Or you can try Lisa Weightman's mum's recipe below!

Salmon Patties

Makes about 10 patties

Ingredients:

1 x 415g/14 oz can of salmon, drained and mashed with a fork

1/4 tsp salt

Cracked pepper

2 tbsp chopped parsley

½ medium onion, chopped

2 cups/400g cooked rice

White Sauce

55g/2 oz butter

1/3 cup/50g self-raising flour

1 cup/250ml low-fat milk

Coating

Cornflake crumbs

2 eggs, whisked

Olive oil for cooking

Method:

  1. Make the white sauce by melting the butter over a low heat in a small saucepan and adding the flour. Cook, stirring, for 3 minutes.
  2. Remove the pan from from heat and gradually add the milk while stirring continuously to avoid lumps. Return the pan to the  heat and stir continuously until thick.
  3. In a large bowl place the white sauce, salmon, salt and pepper to taste, onion, parsley and rice, mix together. Cover the bowl with cling wrap and leave in the fridge overnight.
  4. Roll the mixture into patties and coat with egg then roll in Corn Flake crumbs.
  5. Cook the patties in a non-stick pan with a little olive oil and serve with steamed vegetables.

 

 

 

 

BMI for athletes - is it relevant?

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When it comes to assessing body composition for athletes and active people, there are plenty of options.  Some methods are more useful than others, and often a combination of measurement tools provide the best insight into body composition change.   I often have clients who have concerns about their Body Mass Index (BMI) and believe, or have been told, that they are overweight when in fact their fitness and health can be anything from reasonable to exceptional.  My answer to these clients is always the same, and I recently wrote a post about this for the Premax website BMI for the fit and healthy.  Click on the link to read more.

 

Christmas eating for athletes - tips to eat well through the festive season

Image by  Bec Doyle Photography , Lamb salad with chickpea, spinach and mint cous cous from  Eat Right for Your Life

Image by Bec Doyle Photography, Lamb salad with chickpea, spinach and mint cous cous from Eat Right for Your Life

While the majority of the population are enjoying the Christmas cheer at this time of year, if you are training you may not find December quite so joyful.  Christmas is considered a time for some rest and relaxation, but if you are an athlete in pre-season or with competition in early January, this is not the best time to be in holiday mode.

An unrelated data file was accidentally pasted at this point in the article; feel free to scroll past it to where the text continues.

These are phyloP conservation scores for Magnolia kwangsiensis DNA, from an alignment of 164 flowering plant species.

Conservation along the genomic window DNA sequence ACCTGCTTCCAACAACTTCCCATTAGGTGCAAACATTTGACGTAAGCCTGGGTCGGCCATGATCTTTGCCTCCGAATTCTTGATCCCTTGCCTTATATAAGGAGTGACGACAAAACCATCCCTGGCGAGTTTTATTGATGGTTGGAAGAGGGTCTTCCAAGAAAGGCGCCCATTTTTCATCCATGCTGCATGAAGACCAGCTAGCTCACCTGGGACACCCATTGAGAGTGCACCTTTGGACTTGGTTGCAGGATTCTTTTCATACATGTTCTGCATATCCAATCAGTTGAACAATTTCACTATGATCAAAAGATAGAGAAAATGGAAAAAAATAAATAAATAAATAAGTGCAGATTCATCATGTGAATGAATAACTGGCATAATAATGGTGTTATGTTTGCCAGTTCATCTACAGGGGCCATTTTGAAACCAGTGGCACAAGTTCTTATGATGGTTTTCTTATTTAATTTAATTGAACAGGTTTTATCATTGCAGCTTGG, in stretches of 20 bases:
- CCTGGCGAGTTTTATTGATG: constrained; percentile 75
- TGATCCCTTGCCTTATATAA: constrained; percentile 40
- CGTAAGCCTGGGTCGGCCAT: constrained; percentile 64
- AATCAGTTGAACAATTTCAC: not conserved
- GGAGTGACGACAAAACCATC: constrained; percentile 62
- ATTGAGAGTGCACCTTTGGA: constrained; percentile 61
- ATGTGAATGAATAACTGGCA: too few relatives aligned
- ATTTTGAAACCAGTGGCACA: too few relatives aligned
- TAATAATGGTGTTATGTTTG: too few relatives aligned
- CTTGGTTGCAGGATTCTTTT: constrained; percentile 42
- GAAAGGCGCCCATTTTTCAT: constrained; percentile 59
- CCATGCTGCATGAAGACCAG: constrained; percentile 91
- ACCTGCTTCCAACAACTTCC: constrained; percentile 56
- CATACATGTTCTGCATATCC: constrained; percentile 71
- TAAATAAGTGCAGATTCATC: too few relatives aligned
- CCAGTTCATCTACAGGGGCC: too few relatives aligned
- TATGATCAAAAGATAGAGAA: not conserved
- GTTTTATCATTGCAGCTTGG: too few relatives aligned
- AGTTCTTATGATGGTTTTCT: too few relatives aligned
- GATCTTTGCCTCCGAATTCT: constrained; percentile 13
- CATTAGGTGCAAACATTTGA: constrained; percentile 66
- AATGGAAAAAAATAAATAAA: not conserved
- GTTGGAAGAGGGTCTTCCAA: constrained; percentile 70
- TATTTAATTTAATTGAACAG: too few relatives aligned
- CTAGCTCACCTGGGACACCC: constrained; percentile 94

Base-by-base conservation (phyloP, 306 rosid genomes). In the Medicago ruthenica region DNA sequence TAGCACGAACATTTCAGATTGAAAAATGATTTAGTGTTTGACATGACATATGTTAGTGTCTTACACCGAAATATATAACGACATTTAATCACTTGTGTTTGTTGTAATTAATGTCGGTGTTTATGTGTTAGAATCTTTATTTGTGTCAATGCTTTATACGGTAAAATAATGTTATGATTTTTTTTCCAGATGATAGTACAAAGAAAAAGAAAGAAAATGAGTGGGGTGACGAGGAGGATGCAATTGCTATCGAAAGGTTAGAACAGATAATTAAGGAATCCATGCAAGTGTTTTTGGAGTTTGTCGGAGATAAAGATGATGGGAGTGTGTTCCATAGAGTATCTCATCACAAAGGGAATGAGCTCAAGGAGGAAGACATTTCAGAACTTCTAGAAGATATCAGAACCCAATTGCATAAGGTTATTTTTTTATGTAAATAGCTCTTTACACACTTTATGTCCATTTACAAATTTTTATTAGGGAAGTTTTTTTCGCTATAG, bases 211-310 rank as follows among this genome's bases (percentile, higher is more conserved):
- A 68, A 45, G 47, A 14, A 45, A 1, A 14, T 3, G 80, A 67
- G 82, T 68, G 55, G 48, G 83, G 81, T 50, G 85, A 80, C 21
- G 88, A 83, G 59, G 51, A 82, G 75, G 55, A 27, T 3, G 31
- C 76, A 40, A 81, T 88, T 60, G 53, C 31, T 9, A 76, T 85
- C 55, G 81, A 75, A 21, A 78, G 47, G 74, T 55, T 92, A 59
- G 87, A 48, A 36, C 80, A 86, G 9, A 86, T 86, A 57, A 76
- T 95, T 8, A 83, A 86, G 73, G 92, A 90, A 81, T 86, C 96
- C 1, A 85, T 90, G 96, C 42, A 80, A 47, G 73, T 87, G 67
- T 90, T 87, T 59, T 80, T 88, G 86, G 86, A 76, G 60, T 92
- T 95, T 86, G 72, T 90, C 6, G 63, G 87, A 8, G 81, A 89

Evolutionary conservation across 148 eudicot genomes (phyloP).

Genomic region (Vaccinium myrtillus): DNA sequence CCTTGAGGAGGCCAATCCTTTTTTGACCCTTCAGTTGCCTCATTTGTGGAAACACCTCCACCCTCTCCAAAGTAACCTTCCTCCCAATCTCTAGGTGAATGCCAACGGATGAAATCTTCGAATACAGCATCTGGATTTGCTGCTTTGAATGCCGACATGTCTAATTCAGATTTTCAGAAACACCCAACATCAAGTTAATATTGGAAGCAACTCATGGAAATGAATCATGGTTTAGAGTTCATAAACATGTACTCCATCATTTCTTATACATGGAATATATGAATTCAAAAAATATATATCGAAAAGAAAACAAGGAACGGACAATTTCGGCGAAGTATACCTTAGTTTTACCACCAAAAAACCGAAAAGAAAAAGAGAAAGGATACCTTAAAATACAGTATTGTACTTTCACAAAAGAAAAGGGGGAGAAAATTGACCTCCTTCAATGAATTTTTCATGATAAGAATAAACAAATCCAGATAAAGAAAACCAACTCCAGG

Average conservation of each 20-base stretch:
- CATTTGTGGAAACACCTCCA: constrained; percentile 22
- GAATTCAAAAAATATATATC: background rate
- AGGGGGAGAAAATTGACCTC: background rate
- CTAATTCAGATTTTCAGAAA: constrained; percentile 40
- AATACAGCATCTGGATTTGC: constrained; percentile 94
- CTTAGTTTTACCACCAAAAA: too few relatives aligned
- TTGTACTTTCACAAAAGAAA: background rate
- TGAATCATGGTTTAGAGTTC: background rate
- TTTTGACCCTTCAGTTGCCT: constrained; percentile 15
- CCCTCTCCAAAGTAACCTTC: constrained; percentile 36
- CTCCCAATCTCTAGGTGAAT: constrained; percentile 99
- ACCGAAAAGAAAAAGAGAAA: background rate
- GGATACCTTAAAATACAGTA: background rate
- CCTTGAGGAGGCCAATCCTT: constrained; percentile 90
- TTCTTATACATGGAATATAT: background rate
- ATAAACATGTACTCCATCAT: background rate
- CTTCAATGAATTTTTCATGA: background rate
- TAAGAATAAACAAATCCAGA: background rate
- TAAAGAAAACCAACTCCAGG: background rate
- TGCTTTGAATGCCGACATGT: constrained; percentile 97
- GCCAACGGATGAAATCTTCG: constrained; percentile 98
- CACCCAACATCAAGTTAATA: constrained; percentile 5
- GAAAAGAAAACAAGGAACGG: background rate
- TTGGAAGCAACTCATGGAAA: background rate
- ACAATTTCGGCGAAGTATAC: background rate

Your nutrition and fitness goals may be very different to most of those around you, who seem to have absolutely no concern or interest in your training needs (and are quite happy finishing off their bowl of chips right under your nose).  Instead of cocktails and canapes and all night parties, many sports people are more about water, early dinner and watching the clock so they can be in bed for a solid 8 hours sleep.  Some even find it easier to knock back invites….alcohol and late nights don't seem quite as appealing when you have an early morning training session that requires a reasonable amount of effort.

Just because it is Christmas, it doesn’t mean you forget about your nutrition and training goals, and here are some of the reasons why:

Recovery -

Late nights and party food are not the best recipe for optimal recovery, and if you have repeated instalments of this combination you might find yourself feeling tired, sore and lacking motivation

Body composition -

If you are in pre-season or the early stages of competition, you may have some body composition goals, such as increasing muscle mass or decreasing body fat.  Either way, Christmas can have an impact by ensuring you are super busy and have less time to shop, cook and plan your eating around your day and training.  Add in a few dinners and functions and it can be a challenge to get the results that you are striving for.

Injury risk -

If you are not recovering well, and not fuelling well, then you may be increasing your potential risk for injury.  Not to mention the effect of alcohol when you are out late and judgement is impaired.  Not a great outcome for an athlete to get an injury from tripping over something or falling down some stairs at a nightclub.

Immune system -

Late nights and a busy schedule can leave you tired and run-down, plus add training to that mix and the stress on your system can leave you at risk of getting sick.  This time of year is when nutrition becomes more important than ever.

Energy levels and Fatigue -